Community Action Nepal (CAN), a charity and NGO/INGO which has been operating in Nepal for over 20 years, was announced as the sixth winner of the annual UIAA Mountain Protection Award at the 2018 UIAA General Assembly in Ulaanbaatar, Mongolia on Saturday 6 October. The 2018 MPA Trophy was collected by Trish Scott and Murari Gautam, CAN Nepal UK’s country representative.
Following KTK-Belt in 2015 and the Mount Everest Biogas Project in 2017, CAN is the third winning project which works closely with Nepalese mountain communities.
CAN was set up by legendary mountaineer and former UIAA Management Committee member Doug Scott CBE, the first Briton (with Dougal Haston) to climb Everest in 1975. In creating CAN, Scott wanted to give something back to the mountain people of Nepal who had helped him climb 14 peaks in the country. It was a key legacy which emerged from the historic 1975 British Everest SW Face Expedition.
In 2015, CAN’s focus took on a more specific objective. Following the devastating earthquake which hit Nepal in April of that year, the charity’s strategic objective was directed towards supporting the recovery of earthquake-affected communities in remote mountain areas.
Murari Gautam, Trish Scott, Dr Carolina Adler, Frits Vrijlandt at the 2018 UIAA Mountain Protection Award prizegiving. Photo: MNCF
Much of CAN’s own work over two decades was wiped out in a matter of minutes following the disaster which killed nearly 9,000 people, injured more than 22,000, destroyed entire villages, displaced almost three and a half million individuals and caused over ten billion dollars worth of infrastructure damage. Century-old buildings, monasteries and temples were destroyed at UNESCO World Heritage Sites in a number of areas including Kathmandu, Lalitpur and Bhaktapur.
CAN’s recovery work has been directed towards rebuilding vital community assets such as health posts, schools, porter shelters and gompas, while at the same time maintaining core health and educational provision and supporting livelihoods. New buildings have been designed to be more earthquake resistant ensuring that should enough disaster occur, the infrastructure will prove more robust.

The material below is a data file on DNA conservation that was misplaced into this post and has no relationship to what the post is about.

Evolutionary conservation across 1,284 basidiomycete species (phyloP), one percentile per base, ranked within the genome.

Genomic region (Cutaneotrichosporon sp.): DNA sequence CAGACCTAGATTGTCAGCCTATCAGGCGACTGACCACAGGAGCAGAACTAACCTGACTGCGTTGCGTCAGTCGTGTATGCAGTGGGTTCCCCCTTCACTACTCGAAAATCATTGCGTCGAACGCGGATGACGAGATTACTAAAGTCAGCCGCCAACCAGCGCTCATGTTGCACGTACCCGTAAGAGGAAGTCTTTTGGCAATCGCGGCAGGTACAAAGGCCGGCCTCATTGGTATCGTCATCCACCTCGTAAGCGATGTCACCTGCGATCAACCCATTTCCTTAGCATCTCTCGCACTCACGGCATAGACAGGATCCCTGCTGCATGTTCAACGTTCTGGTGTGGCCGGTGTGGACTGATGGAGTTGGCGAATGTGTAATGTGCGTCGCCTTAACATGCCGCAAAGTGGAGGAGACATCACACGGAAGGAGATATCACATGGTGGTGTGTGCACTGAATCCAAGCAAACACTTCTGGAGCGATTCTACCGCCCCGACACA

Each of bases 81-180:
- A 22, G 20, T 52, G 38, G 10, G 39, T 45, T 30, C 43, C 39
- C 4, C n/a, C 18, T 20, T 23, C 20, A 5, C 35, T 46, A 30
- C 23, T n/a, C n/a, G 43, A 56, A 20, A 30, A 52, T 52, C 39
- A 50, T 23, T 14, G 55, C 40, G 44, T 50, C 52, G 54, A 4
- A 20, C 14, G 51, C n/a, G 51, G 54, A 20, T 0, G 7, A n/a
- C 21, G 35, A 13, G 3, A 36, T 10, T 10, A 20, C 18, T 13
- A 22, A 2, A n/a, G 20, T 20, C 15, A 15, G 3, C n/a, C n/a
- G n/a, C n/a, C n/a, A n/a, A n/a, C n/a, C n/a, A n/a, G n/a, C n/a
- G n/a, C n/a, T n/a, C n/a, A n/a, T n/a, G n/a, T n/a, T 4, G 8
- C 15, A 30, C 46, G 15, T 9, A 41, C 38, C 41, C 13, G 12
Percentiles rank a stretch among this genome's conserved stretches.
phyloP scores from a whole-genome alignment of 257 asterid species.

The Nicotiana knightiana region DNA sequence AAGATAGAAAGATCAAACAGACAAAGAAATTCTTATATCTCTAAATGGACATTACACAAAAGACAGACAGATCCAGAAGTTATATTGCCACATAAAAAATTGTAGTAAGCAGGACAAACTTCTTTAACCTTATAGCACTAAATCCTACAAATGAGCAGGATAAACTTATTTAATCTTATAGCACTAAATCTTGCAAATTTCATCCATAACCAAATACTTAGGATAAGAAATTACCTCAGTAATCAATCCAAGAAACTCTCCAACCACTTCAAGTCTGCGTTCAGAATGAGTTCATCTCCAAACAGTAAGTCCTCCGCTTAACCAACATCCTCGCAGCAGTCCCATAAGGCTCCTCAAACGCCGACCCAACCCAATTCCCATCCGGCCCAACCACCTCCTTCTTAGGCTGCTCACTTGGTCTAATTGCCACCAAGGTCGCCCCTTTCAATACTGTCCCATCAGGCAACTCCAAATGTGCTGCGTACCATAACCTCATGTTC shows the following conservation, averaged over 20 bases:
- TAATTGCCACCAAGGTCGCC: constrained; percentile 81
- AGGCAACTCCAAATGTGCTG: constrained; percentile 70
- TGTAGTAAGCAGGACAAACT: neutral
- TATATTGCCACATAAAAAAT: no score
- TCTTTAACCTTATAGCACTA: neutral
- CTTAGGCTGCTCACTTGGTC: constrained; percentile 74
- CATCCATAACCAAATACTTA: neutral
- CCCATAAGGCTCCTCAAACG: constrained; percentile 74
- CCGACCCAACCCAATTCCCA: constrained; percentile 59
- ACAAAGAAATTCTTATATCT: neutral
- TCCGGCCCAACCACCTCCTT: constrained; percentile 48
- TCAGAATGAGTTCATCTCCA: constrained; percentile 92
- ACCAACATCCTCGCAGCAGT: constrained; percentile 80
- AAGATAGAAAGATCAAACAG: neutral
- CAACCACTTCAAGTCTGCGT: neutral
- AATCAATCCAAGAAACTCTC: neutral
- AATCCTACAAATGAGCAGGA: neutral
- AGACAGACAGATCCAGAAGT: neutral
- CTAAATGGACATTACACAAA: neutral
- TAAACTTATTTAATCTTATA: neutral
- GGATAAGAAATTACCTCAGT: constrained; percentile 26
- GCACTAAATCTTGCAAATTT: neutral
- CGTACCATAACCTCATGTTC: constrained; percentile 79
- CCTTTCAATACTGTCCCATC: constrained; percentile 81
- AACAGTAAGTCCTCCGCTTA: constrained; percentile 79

“Assigning this year’s winner was a difficult task,” explained UIAA Mountain Protection Commission President Dr Carolina Adler. “The score results were among the top-ranking projects was very close. Nevertheless, CAN and its work in post-earthquake recovery in Nepal, has been instrumental in helping to support the rebuilding efforts of local communities who themselves provide so much for mountaineers in their pursuits in the mountains. It is great to see this solidarity”.
Doug Scott paid tribute to the sterling efforts of the CAN team. “Receiving this is just reward for the trust that some 5,000 donors have placed in CAN, the unstinting help of more than a hundred UK volunteers, our dedicated and hard-working UK and Nepal staff and the whole-hearted, hands-on support from our trustees, both here in the UK and in Nepal, over many years.”
CAN, whose work is driven by a motivation to help protect mountain communities and is underpinned by the principles of sustainability and the protection of the environment, was one of eighteen projects nominated for the 2018 UIAA Mountain Protection Award.
This included six re-nominations and twelve new projects active in 25 different countries. Giroparchi Nature Trail by Fondation Gran Paradis, Italy, was named runner-up and A system for the management of health and safety in wilderness areas by Tracks Safety, Argentina, was recognised as the best new initiative. The full list of nominees can be found at the foot of this news release.
“We are very pleased to see a broad range of projects nominated for the MPA this year, in particular it is great to see a genuine interest and action, on behalf of the mountaineering community, on issues of development and support for the livelihoods of communities that live in the mountains and with whom we have direct interaction as part of our own visits to the mountains,” continued Adler.
About Community Action Nepal
“Our work is driven by the needs of the mountain people of Nepal,” explains Scott. “When CAN agrees to undertake a project it is at the request of the communities themselves – we don’t impose our ideas, we just listen and then help them achieve what they feel they need. Local people are involved in projects from the design stage to completion and beyond.”
The livelihoods of 80% of local people in the mountain regions of Nepal are dependent on climate sensitive areas including agriculture, forests, livestock and water. Prior to the scientific consensus about climate change, CAN supported reforestation programmes and the protection of habitats. It has promoted the use of clean/solar energy in its projects, the installation of hydro and the use of clean burning stoves. In many communities CAN has installed clean water and sanitation and supported water management schemes to ensure that local water supplies are safe.